A pronoun is a word used instead of a noun. Pronouns can have different grammatical functions.
Here we focus on one type of pronoun: direct object pronouns, or “pronomi diretti” as they are known in Italian. To understand what these are, look at this example:
I like tea. I drink IT every day.
(IT represents “tea” – we use the pronoun as a sort of shorthand, to avoid the necessity of repeating the noun).
In Italian, pronouns are sometimes actually the same words as the definite article (the), which as you have already studied, and so change according to:
- masculine or feminine
- singular or plural
- the spelling of the word following
Study these examples and note how and why the article in the first sentence changes or remains the same when it is used as a pronoun in the second sentence.
- Vorrei due etti di mortadella, ma vorrei la mortadella affettata sottile.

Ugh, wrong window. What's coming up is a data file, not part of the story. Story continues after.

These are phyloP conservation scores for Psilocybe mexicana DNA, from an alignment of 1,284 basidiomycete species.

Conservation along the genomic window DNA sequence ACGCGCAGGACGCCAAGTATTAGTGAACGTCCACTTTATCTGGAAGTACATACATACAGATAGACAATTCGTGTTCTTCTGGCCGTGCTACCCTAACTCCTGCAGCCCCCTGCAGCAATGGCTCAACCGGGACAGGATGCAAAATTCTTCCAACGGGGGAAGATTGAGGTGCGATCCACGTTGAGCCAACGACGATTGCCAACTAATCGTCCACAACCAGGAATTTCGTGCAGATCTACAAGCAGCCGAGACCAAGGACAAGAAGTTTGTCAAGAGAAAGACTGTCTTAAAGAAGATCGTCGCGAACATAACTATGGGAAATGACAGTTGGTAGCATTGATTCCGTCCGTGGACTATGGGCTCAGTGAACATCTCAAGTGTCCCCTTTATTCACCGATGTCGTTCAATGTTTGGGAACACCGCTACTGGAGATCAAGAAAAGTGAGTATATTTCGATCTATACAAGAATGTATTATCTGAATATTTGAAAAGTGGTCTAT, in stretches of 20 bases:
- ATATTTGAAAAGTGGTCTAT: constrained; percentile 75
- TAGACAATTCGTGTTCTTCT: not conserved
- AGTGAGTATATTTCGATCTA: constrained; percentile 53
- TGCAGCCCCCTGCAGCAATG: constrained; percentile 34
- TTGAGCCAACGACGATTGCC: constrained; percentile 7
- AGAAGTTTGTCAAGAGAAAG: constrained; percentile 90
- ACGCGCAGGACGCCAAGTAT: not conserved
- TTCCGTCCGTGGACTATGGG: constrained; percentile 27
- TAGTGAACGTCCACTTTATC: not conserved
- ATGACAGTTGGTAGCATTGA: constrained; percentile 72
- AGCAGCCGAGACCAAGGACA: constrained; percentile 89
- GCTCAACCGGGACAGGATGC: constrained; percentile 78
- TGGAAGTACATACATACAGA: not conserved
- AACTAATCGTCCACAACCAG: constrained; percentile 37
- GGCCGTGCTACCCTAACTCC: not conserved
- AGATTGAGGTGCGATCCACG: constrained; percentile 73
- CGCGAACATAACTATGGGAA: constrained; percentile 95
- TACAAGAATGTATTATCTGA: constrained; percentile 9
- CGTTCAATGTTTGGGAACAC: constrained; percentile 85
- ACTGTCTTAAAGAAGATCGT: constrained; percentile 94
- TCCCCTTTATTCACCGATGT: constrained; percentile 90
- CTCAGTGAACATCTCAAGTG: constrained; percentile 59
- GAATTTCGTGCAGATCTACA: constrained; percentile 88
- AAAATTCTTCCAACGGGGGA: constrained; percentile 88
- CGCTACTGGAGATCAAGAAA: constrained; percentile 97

Vorrei due etti di mortadella, ma la vorrei affettata sottile.
- Vorrei un pezzo di parmigiano, vorrei il parmigiano fresco.
Vorrei un pezzo di parmigiano, lo vorrei fresco.
- Vorrei due yogurt, vorrei gli yogurt magri.
Vorrei due yogurt, li vorrei magri.
- Vorrei due etti di olive, vorrei le olive verdi.
Vorrei due etti di olive, le vorrei verdi.
Another pronoun is “ne” which means “of it” or “of them” and is used when talking about quantity. For example:
How much tea do you drink every day?
I drink a lot OF IT.
Quanto/Quanta/Quanti/Quante ne vuole? – How much of it/How many of them do you want?
Back to Italian lesson on: Direct & Indirect Object Pronouns